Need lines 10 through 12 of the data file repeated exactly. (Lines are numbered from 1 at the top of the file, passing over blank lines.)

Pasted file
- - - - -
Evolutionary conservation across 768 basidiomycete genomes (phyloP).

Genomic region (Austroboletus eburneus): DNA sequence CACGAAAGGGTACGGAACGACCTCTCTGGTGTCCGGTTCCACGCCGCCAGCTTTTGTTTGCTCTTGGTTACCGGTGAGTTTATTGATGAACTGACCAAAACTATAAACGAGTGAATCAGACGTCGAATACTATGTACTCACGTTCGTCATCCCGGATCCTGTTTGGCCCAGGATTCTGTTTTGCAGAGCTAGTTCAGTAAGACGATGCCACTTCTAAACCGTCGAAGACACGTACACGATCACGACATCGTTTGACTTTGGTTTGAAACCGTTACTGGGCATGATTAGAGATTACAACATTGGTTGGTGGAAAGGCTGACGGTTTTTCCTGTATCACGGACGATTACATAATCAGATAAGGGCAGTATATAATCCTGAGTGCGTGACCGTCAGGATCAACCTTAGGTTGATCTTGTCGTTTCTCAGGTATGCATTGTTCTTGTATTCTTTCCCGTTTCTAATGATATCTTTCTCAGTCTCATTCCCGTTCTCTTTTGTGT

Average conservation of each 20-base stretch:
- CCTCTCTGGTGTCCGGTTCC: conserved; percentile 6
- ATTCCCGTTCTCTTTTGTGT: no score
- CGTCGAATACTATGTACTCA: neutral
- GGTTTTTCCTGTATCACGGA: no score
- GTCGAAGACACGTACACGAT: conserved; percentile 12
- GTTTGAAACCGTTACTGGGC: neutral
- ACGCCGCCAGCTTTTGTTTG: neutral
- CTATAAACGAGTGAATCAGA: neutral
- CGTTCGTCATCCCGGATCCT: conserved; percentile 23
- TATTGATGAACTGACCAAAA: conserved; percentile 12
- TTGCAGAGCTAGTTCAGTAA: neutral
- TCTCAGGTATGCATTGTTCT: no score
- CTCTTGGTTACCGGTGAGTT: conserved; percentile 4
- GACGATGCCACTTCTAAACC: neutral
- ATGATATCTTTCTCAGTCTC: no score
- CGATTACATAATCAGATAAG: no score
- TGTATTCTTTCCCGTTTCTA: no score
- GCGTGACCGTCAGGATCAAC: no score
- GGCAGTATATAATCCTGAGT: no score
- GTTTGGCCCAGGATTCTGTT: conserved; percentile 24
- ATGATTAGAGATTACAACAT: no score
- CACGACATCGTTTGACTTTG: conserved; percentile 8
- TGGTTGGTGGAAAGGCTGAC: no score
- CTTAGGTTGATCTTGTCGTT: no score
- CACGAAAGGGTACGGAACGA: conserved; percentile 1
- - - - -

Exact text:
- ACGCCGCCAGCTTTTGTTTG: neutral
- CTATAAACGAGTGAATCAGA: neutral
- CGTTCGTCATCCCGGATCCT: conserved; percentile 23